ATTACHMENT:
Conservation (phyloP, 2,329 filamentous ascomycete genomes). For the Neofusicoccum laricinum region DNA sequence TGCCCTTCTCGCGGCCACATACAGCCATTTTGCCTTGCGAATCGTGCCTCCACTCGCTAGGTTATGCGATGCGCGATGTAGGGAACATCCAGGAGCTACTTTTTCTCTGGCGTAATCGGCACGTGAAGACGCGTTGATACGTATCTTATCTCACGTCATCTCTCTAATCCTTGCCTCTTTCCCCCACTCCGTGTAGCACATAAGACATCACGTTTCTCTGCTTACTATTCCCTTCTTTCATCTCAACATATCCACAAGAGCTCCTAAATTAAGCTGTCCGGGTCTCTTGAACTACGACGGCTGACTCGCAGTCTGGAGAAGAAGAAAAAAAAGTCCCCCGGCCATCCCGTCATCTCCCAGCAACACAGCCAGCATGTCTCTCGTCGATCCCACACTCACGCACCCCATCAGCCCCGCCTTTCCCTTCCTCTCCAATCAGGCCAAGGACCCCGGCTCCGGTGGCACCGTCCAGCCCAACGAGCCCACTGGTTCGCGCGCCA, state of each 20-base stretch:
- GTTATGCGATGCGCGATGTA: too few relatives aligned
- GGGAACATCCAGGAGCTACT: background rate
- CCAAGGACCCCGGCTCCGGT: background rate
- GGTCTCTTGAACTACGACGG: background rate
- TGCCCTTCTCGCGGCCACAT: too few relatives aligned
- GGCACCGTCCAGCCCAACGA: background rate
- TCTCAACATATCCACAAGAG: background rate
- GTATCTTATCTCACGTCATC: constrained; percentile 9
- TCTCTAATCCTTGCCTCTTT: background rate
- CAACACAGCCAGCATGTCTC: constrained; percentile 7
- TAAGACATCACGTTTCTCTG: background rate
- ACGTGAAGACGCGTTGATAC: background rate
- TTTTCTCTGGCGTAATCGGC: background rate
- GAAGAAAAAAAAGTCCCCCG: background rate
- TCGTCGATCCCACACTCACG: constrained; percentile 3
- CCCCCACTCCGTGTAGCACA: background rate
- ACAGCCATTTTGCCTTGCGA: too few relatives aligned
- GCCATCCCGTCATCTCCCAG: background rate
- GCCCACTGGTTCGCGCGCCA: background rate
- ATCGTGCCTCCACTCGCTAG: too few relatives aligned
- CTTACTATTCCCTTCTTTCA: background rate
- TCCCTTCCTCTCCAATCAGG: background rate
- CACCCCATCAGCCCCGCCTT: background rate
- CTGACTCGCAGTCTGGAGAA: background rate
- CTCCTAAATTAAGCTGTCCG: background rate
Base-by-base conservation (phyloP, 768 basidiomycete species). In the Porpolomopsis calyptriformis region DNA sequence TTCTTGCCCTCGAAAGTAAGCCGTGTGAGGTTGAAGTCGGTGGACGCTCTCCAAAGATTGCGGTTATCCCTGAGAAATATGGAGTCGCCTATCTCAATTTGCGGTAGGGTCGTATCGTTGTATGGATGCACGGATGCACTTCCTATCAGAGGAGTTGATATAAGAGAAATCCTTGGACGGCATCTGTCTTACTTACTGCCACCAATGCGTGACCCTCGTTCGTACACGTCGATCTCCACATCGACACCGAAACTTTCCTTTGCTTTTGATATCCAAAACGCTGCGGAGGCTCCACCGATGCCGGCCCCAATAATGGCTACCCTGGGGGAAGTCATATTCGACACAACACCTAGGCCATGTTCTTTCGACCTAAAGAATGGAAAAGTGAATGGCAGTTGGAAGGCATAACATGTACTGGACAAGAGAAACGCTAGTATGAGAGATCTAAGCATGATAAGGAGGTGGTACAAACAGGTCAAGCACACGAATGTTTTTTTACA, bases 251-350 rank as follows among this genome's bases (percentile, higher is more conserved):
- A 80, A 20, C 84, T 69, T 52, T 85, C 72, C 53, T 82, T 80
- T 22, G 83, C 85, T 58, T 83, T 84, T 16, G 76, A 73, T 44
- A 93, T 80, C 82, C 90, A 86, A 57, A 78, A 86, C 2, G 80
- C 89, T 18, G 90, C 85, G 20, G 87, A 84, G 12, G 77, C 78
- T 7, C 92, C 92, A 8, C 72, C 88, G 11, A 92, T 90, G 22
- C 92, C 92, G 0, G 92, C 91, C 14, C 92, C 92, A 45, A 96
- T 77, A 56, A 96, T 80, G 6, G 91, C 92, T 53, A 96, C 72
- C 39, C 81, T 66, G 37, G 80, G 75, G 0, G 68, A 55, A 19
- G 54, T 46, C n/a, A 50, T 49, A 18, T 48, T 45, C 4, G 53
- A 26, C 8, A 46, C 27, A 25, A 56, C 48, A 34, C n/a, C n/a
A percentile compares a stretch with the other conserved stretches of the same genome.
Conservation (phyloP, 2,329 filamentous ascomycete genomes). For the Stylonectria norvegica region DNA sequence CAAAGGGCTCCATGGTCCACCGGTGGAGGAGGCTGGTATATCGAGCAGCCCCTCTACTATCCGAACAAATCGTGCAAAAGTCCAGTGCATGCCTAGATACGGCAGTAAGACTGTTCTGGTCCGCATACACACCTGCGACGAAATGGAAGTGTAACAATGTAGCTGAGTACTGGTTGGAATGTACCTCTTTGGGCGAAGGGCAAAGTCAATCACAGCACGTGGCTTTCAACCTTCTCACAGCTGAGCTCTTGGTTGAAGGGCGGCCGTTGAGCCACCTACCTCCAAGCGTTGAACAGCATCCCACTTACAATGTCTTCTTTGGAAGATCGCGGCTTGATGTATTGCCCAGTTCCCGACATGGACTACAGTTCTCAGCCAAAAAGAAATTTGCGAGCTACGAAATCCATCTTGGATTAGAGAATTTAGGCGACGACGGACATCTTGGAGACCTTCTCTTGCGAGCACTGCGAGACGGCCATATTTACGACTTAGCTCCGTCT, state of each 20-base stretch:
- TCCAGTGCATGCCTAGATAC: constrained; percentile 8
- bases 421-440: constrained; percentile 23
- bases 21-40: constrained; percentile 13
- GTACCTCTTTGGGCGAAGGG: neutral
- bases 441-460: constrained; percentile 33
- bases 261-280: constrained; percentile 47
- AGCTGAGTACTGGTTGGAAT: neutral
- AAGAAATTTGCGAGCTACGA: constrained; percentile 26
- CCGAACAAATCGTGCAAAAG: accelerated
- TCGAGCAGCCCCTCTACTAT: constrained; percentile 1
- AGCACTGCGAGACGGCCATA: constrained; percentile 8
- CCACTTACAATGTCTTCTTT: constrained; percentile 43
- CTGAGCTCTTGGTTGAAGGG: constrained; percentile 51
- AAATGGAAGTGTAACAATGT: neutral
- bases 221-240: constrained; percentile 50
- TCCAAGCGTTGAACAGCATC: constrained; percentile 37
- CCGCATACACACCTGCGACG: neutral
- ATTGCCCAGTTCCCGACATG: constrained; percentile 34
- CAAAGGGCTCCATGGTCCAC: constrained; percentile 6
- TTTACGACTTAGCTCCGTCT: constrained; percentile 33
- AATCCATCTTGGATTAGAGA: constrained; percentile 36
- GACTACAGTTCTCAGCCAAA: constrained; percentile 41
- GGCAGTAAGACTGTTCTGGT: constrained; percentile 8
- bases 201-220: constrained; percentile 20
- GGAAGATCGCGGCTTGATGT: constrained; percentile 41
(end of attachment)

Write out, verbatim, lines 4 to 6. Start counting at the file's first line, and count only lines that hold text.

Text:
- CCAAGGACCCCGGCTCCGGT: background rate
- GGTCTCTTGAACTACGACGG: background rate
- TGCCCTTCTCGCGGCCACAT: too few relatives aligned